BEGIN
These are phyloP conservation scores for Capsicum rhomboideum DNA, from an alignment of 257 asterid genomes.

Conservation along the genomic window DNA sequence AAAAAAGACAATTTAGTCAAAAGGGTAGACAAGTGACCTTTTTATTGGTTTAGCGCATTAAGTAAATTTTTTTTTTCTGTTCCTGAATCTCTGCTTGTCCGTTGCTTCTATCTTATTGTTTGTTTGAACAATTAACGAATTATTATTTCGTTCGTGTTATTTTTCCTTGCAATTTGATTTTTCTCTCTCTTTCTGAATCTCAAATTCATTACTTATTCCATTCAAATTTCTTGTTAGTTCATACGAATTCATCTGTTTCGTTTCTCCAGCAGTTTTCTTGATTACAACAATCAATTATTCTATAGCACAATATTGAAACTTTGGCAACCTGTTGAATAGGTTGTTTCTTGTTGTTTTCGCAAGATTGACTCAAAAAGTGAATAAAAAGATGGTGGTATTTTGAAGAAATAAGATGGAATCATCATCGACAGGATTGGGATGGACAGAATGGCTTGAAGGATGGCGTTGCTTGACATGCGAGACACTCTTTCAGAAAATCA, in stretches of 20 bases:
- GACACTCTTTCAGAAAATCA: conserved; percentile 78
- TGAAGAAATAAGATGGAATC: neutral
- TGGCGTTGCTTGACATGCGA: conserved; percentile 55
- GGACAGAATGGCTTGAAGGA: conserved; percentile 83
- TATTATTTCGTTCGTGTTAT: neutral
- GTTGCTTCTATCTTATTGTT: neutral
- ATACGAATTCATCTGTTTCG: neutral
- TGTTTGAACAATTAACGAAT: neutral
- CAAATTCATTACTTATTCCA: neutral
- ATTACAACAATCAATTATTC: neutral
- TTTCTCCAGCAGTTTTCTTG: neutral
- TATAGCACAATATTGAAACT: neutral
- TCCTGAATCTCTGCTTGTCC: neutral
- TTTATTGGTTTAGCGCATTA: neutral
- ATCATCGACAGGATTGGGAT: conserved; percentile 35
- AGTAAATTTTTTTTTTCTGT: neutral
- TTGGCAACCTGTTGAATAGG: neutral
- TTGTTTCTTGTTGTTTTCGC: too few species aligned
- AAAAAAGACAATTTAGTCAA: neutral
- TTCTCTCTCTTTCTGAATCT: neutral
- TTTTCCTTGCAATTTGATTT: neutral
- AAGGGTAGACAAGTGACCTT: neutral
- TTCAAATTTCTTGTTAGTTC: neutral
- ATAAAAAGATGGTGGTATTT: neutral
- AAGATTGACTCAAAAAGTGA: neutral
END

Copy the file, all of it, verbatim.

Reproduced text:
These are phyloP conservation scores for Capsicum rhomboideum DNA, from an alignment of 257 asterid genomes.

Conservation along the genomic window DNA sequence AAAAAAGACAATTTAGTCAAAAGGGTAGACAAGTGACCTTTTTATTGGTTTAGCGCATTAAGTAAATTTTTTTTTTCTGTTCCTGAATCTCTGCTTGTCCGTTGCTTCTATCTTATTGTTTGTTTGAACAATTAACGAATTATTATTTCGTTCGTGTTATTTTTCCTTGCAATTTGATTTTTCTCTCTCTTTCTGAATCTCAAATTCATTACTTATTCCATTCAAATTTCTTGTTAGTTCATACGAATTCATCTGTTTCGTTTCTCCAGCAGTTTTCTTGATTACAACAATCAATTATTCTATAGCACAATATTGAAACTTTGGCAACCTGTTGAATAGGTTGTTTCTTGTTGTTTTCGCAAGATTGACTCAAAAAGTGAATAAAAAGATGGTGGTATTTTGAAGAAATAAGATGGAATCATCATCGACAGGATTGGGATGGACAGAATGGCTTGAAGGATGGCGTTGCTTGACATGCGAGACACTCTTTCAGAAAATCA, in stretches of 20 bases:
- GACACTCTTTCAGAAAATCA: conserved; percentile 78
- TGAAGAAATAAGATGGAATC: neutral
- TGGCGTTGCTTGACATGCGA: conserved; percentile 55
- GGACAGAATGGCTTGAAGGA: conserved; percentile 83
- TATTATTTCGTTCGTGTTAT: neutral
- GTTGCTTCTATCTTATTGTT: neutral
- ATACGAATTCATCTGTTTCG: neutral
- TGTTTGAACAATTAACGAAT: neutral
- CAAATTCATTACTTATTCCA: neutral
- ATTACAACAATCAATTATTC: neutral
- TTTCTCCAGCAGTTTTCTTG: neutral
- TATAGCACAATATTGAAACT: neutral
- TCCTGAATCTCTGCTTGTCC: neutral
- TTTATTGGTTTAGCGCATTA: neutral
- ATCATCGACAGGATTGGGAT: conserved; percentile 35
- AGTAAATTTTTTTTTTCTGT: neutral
- TTGGCAACCTGTTGAATAGG: neutral
- TTGTTTCTTGTTGTTTTCGC: too few species aligned
- AAAAAAGACAATTTAGTCAA: neutral
- TTCTCTCTCTTTCTGAATCT: neutral
- TTTTCCTTGCAATTTGATTT: neutral
- AAGGGTAGACAAGTGACCTT: neutral
- TTCAAATTTCTTGTTAGTTC: neutral
- ATAAAAAGATGGTGGTATTT: neutral
- AAGATTGACTCAAAAAGTGA: neutral